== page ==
Know Your Product:
Coffee, Tea, and Condiments: A 3 Part Series
When you go into a business to discuss providing coffee service they are expecting you to be the expert. The prices, equipment you use, and all the basic business info is standard. What info will show them you are truly the expert? Knowing the details about the various products your company provides.
Part 1: Coffee
Here are 3 resources for more coffee info:
- The National Coffee Association (NCA)
- The Coffee Detective
- Home Grounds (Link problems with this website. Cut/paste https://www.homegrounds.co/ )
Coffee beans come in two varieties: arabica and robusta. Experts generally consider arabica the higher quality variety. Robusta has twice the caffeine and a more bitter flavor. In coffee, bitterness is very different from acidity. Acidity produces much of the flavor. High acidity flavor i expressed in floral and fruity notes. Low acidity coffee usually has more cocoa or nutty notes.
Referring to coffee beans by nation or region is a common practice. See the Home Grounds Guide for regional and national guides for coffee beans. (If necessary use link above and go to Coffee Beans tab.)
Coffee roasts measurement range from Light to Dark. There are no set standards. Light roast is generally more acidic and less bitter. The more you roast a bean the less acidic and more bitter it normally becomes as they lose moisture and oil. See the NCA Roast Guide.
What impacts the quality of your coffee most? These two complementary factors: The preparation method and the grind. Investigate which grinds work best with your equipment.
#1 – Extra Coarse Grind
#2 – Coarse Grind
#3 – Medium-Coarse Grind
#4 – Medium Grind
#5 – Medium-Fine Grind
#6 – Fine Grind
#7 – Super Fine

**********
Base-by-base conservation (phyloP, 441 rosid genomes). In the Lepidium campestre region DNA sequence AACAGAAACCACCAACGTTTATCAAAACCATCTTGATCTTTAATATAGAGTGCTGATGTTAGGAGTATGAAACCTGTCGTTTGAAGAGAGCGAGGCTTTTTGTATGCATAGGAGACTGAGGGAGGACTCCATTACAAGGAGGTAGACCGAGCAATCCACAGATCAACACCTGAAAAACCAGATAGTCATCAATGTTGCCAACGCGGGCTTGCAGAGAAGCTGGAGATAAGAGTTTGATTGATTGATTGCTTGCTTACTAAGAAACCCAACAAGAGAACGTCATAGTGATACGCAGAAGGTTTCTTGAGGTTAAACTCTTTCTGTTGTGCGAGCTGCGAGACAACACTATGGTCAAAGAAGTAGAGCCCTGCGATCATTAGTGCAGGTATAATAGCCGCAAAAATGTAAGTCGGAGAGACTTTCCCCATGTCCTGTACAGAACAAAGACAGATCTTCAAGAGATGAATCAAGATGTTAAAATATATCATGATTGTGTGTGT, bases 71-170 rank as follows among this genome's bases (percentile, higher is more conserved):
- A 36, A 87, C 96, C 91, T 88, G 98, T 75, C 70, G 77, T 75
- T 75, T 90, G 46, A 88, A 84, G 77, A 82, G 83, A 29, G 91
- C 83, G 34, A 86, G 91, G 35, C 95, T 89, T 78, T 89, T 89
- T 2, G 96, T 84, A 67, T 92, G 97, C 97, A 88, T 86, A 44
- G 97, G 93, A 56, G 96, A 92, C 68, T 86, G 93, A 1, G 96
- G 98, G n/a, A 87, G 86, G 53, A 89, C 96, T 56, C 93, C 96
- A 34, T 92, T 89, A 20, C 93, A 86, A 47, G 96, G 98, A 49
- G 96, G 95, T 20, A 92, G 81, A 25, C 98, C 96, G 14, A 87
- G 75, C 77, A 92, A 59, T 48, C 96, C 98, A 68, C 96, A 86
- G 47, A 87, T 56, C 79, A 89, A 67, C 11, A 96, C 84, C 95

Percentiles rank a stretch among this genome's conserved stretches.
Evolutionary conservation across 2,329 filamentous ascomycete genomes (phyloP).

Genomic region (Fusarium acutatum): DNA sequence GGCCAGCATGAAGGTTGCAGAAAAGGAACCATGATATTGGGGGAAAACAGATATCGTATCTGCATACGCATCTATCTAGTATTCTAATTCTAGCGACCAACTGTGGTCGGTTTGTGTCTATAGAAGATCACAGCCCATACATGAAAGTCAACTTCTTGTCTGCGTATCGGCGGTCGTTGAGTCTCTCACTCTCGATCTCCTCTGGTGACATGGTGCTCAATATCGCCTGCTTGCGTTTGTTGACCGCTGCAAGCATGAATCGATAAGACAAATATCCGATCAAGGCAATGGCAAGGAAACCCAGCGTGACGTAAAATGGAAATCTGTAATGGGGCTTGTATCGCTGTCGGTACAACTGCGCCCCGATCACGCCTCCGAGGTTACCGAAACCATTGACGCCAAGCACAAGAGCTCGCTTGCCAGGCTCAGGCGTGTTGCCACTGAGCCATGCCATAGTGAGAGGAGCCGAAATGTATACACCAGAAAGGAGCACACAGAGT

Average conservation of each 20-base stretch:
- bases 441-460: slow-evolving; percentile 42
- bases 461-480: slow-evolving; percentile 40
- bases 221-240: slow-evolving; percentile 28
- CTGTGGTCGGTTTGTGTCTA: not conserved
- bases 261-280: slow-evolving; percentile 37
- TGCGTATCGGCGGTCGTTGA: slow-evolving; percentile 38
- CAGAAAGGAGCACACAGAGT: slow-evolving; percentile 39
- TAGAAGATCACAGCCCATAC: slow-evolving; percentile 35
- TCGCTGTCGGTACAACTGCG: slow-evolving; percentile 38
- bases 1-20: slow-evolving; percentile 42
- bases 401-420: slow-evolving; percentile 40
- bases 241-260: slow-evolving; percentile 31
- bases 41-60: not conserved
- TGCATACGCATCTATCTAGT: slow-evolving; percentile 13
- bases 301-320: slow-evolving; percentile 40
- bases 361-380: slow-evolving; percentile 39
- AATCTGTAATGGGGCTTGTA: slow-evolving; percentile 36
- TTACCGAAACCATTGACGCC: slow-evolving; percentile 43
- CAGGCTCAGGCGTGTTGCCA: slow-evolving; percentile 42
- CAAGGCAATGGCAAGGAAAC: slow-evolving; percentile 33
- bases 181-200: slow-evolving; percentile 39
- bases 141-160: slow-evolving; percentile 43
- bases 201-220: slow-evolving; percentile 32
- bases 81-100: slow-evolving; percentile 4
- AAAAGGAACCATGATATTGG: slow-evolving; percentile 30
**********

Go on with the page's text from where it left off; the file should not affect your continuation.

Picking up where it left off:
What about the health benefits of coffee?
The latest research has not only confirmed that moderate coffee consumption doesn’t cause harm
Source: Harvard Health Publications, Harvard Medical School, 2006.
Here are a couple of websites with multiple articles on the health benefits of coffee, Coffee Detective and Coffee & Me.
In addition to the flavor aspects, some brands tout their social consciousness by purchasing organic and/or fair-trade coffee. This could be important to your customer.
Fair-trade certified farmers, exporters and importer must meet a number of strict international standards.
- Pay their workers fair wages and farmers fair prices
- Provide safe working conditions
- Permit No child labor
- Use environmentally friendly practices
- Paying a minimum price per pound of $1.40
- Incresed price for organically grown fair-trade coffee.
- Provide credit to farmers.
- Help farmers by providing technical assistance, on topics such as environmental practices including;
- Sustainable farming practices.
- Water conservation
Many businesses will buy organic fair-trade coffee once you explain how it actively contributing to the betterment of someone’s life, to his or her family and their community.
For more info read the Mother Earth News article What the Heck Does Fair Trade Certified Mean? or go to the Fair-Trade Certified organization website.